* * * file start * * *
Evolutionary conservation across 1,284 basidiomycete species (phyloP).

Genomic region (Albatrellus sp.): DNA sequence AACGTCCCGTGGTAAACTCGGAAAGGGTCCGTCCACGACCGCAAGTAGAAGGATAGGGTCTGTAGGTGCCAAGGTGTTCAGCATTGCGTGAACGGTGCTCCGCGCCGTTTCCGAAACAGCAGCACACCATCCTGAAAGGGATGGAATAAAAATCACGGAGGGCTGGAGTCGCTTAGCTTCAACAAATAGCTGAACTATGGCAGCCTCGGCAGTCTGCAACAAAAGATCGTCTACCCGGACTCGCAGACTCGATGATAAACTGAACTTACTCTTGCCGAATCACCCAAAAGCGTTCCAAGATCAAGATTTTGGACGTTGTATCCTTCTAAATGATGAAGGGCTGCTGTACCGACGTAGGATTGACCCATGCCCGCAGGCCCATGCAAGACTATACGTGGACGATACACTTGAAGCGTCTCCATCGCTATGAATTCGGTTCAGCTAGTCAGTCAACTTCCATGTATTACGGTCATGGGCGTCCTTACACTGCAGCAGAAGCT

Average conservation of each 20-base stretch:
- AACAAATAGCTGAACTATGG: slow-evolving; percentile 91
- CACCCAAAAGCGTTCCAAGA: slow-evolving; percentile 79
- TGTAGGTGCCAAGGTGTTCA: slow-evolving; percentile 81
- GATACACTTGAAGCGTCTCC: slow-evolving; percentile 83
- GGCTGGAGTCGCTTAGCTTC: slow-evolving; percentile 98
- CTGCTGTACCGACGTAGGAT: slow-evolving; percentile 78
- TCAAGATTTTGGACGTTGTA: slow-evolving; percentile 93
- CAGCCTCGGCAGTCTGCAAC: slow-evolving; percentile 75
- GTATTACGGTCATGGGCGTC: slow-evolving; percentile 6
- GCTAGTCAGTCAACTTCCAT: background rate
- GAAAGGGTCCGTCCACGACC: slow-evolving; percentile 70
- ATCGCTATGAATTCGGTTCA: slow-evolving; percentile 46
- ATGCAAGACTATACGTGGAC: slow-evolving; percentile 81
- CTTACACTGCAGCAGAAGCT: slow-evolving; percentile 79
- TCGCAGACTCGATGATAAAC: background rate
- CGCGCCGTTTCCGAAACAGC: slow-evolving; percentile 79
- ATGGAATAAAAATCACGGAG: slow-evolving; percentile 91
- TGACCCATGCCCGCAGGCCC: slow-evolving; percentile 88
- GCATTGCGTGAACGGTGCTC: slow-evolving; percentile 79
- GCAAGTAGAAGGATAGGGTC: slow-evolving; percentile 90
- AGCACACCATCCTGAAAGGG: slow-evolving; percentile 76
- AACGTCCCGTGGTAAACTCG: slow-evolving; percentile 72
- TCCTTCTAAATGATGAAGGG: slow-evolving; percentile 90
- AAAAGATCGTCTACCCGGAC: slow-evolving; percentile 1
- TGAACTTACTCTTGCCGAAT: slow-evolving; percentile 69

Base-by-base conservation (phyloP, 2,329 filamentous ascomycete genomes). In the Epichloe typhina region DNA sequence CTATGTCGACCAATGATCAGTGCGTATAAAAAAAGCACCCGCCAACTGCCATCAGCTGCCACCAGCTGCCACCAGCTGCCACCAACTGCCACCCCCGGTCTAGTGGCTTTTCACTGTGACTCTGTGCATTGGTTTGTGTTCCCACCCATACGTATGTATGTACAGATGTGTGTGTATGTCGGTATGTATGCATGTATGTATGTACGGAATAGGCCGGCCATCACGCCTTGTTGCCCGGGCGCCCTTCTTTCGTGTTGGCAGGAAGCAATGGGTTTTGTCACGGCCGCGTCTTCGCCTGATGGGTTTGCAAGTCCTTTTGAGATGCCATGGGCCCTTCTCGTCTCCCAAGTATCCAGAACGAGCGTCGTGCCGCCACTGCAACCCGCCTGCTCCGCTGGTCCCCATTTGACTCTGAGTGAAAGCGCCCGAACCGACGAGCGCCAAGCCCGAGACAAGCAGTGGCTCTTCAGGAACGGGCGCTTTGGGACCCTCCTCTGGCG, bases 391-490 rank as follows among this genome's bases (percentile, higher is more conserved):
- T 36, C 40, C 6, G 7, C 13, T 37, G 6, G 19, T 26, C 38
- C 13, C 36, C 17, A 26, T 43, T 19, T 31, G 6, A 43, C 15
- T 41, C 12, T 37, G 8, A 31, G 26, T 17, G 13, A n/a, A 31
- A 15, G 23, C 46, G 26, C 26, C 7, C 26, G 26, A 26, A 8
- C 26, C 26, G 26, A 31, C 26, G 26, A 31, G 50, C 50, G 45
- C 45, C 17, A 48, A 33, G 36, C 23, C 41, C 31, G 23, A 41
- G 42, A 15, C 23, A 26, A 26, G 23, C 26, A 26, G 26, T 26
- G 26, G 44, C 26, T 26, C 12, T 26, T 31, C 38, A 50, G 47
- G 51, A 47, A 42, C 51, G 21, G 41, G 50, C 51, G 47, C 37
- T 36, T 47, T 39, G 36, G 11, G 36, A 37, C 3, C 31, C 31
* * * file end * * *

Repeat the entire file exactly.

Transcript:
Evolutionary conservation across 1,284 basidiomycete species (phyloP).

Genomic region (Albatrellus sp.): DNA sequence AACGTCCCGTGGTAAACTCGGAAAGGGTCCGTCCACGACCGCAAGTAGAAGGATAGGGTCTGTAGGTGCCAAGGTGTTCAGCATTGCGTGAACGGTGCTCCGCGCCGTTTCCGAAACAGCAGCACACCATCCTGAAAGGGATGGAATAAAAATCACGGAGGGCTGGAGTCGCTTAGCTTCAACAAATAGCTGAACTATGGCAGCCTCGGCAGTCTGCAACAAAAGATCGTCTACCCGGACTCGCAGACTCGATGATAAACTGAACTTACTCTTGCCGAATCACCCAAAAGCGTTCCAAGATCAAGATTTTGGACGTTGTATCCTTCTAAATGATGAAGGGCTGCTGTACCGACGTAGGATTGACCCATGCCCGCAGGCCCATGCAAGACTATACGTGGACGATACACTTGAAGCGTCTCCATCGCTATGAATTCGGTTCAGCTAGTCAGTCAACTTCCATGTATTACGGTCATGGGCGTCCTTACACTGCAGCAGAAGCT

Average conservation of each 20-base stretch:
- AACAAATAGCTGAACTATGG: slow-evolving; percentile 91
- CACCCAAAAGCGTTCCAAGA: slow-evolving; percentile 79
- TGTAGGTGCCAAGGTGTTCA: slow-evolving; percentile 81
- GATACACTTGAAGCGTCTCC: slow-evolving; percentile 83
- GGCTGGAGTCGCTTAGCTTC: slow-evolving; percentile 98
- CTGCTGTACCGACGTAGGAT: slow-evolving; percentile 78
- TCAAGATTTTGGACGTTGTA: slow-evolving; percentile 93
- CAGCCTCGGCAGTCTGCAAC: slow-evolving; percentile 75
- GTATTACGGTCATGGGCGTC: slow-evolving; percentile 6
- GCTAGTCAGTCAACTTCCAT: background rate
- GAAAGGGTCCGTCCACGACC: slow-evolving; percentile 70
- ATCGCTATGAATTCGGTTCA: slow-evolving; percentile 46
- ATGCAAGACTATACGTGGAC: slow-evolving; percentile 81
- CTTACACTGCAGCAGAAGCT: slow-evolving; percentile 79
- TCGCAGACTCGATGATAAAC: background rate
- CGCGCCGTTTCCGAAACAGC: slow-evolving; percentile 79
- ATGGAATAAAAATCACGGAG: slow-evolving; percentile 91
- TGACCCATGCCCGCAGGCCC: slow-evolving; percentile 88
- GCATTGCGTGAACGGTGCTC: slow-evolving; percentile 79
- GCAAGTAGAAGGATAGGGTC: slow-evolving; percentile 90
- AGCACACCATCCTGAAAGGG: slow-evolving; percentile 76
- AACGTCCCGTGGTAAACTCG: slow-evolving; percentile 72
- TCCTTCTAAATGATGAAGGG: slow-evolving; percentile 90
- AAAAGATCGTCTACCCGGAC: slow-evolving; percentile 1
- TGAACTTACTCTTGCCGAAT: slow-evolving; percentile 69

Base-by-base conservation (phyloP, 2,329 filamentous ascomycete genomes). In the Epichloe typhina region DNA sequence CTATGTCGACCAATGATCAGTGCGTATAAAAAAAGCACCCGCCAACTGCCATCAGCTGCCACCAGCTGCCACCAGCTGCCACCAACTGCCACCCCCGGTCTAGTGGCTTTTCACTGTGACTCTGTGCATTGGTTTGTGTTCCCACCCATACGTATGTATGTACAGATGTGTGTGTATGTCGGTATGTATGCATGTATGTATGTACGGAATAGGCCGGCCATCACGCCTTGTTGCCCGGGCGCCCTTCTTTCGTGTTGGCAGGAAGCAATGGGTTTTGTCACGGCCGCGTCTTCGCCTGATGGGTTTGCAAGTCCTTTTGAGATGCCATGGGCCCTTCTCGTCTCCCAAGTATCCAGAACGAGCGTCGTGCCGCCACTGCAACCCGCCTGCTCCGCTGGTCCCCATTTGACTCTGAGTGAAAGCGCCCGAACCGACGAGCGCCAAGCCCGAGACAAGCAGTGGCTCTTCAGGAACGGGCGCTTTGGGACCCTCCTCTGGCG, bases 391-490 rank as follows among this genome's bases (percentile, higher is more conserved):
- T 36, C 40, C 6, G 7, C 13, T 37, G 6, G 19, T 26, C 38
- C 13, C 36, C 17, A 26, T 43, T 19, T 31, G 6, A 43, C 15
- T 41, C 12, T 37, G 8, A 31, G 26, T 17, G 13, A n/a, A 31
- A 15, G 23, C 46, G 26, C 26, C 7, C 26, G 26, A 26, A 8
- C 26, C 26, G 26, A 31, C 26, G 26, A 31, G 50, C 50, G 45
- C 45, C 17, A 48, A 33, G 36, C 23, C 41, C 31, G 23, A 41
- G 42, A 15, C 23, A 26, A 26, G 23, C 26, A 26, G 26, T 26
- G 26, G 44, C 26, T 26, C 12, T 26, T 31, C 38, A 50, G 47
- G 51, A 47, A 42, C 51, G 21, G 41, G 50, C 51, G 47, C 37
- T 36, T 47, T 39, G 36, G 11, G 36, A 37, C 3, C 31, C 31